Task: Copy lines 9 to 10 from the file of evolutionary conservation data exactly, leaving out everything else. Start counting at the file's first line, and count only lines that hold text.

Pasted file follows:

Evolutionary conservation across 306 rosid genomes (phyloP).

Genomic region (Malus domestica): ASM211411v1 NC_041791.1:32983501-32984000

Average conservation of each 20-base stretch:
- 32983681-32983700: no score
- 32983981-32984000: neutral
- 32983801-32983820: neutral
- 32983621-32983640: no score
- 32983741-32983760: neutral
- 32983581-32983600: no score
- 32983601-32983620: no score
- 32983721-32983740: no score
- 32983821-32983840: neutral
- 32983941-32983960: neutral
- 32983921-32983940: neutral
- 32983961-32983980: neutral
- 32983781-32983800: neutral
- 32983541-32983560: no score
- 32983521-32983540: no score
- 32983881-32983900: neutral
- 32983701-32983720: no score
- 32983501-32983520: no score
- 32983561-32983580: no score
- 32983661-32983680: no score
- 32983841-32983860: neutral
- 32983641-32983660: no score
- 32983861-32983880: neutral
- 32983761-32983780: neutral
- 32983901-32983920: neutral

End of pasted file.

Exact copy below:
- 32983581-32983600: no score
- 32983601-32983620: no score